If a kid in a hoodie held up a store for $15, he’d soon be in the custody of Sheriff Sue. A well-connected guy in a business suit “loses” $1.6 billion in other people’s money? He’s still free. “Equal justice under law”? That’s rich.
Last fall, MF Global, headed by former New Jersey Governor and Senator Jon Corzine (and Goldman Sachs alum) collapsed. MF Global was a major broker of derivatives, you know, the weapons of financial mass destruction, and a primary dealer in Treasury securities. Apparently in trouble over bets made over the eurozone crisis, MF Global transferred some $700 million to cover shortfalls in the U.K. This was allegedly customers’ money, not funds from the firm itself — a big no-no even in the deregulated Wild West of Wall Street.
As usual, the case is highly complex and the investigation slow. Today, a House committee is holding the third congressional hearing on the ripoff. According to the Wall Street Journal, Corzine was in “direct contact” with JPMorgan about putting $175 million into a Morgan account to cover an overdraft. Yet assurances were apparently never satisfied that the money didn’t belong to customers.
Here we go again. Two major frustrations overarch this case. First that there’s so much capital out there being used simply for gambling rather than creating jobs and funding productive enterprises. That’s what one gets with such low and lax tax rates. Second, that no matter how many times this happens, we’re told how difficult it is to prove a crime in a white-collar case. Yet the laws are never changed to make it easy.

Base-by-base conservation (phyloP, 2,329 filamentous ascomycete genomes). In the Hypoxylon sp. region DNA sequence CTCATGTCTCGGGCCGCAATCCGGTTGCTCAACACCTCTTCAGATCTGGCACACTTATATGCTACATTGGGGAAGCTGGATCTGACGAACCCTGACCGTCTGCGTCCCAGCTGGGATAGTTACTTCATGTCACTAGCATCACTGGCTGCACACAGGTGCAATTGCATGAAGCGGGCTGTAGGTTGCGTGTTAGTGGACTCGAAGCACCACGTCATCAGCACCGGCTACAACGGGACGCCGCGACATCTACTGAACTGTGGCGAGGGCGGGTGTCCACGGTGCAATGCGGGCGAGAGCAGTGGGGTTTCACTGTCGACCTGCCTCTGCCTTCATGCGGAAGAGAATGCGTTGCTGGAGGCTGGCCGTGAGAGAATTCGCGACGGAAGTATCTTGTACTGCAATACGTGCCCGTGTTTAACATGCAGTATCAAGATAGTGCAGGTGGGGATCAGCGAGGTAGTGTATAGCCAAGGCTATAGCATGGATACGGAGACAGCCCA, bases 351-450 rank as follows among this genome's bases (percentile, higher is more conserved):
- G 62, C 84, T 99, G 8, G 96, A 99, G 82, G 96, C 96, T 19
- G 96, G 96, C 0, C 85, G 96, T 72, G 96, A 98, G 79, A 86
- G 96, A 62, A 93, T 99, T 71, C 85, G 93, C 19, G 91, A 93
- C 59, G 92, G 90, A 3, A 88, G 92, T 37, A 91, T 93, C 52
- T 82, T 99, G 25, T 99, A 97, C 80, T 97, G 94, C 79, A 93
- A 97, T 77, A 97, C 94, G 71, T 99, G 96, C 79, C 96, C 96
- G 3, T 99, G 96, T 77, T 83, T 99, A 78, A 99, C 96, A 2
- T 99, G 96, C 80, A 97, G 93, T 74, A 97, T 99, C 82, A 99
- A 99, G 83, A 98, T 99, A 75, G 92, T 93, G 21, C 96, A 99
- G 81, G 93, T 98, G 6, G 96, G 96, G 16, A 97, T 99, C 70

Mr. Corzine is innocent until proved guilty. But a hypothetical person who committed a similar crime outside the corporate world, and especially lacking big-time lawyers and friends in D.C., would be serving hard time with an unpleasant, heavily tattooed cellmate. Allowing this to continue is very bad for capitalism.
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Today’s Econ Haiku:
You know what bugs me?
Learning the ingredients
Of a Starbucks drink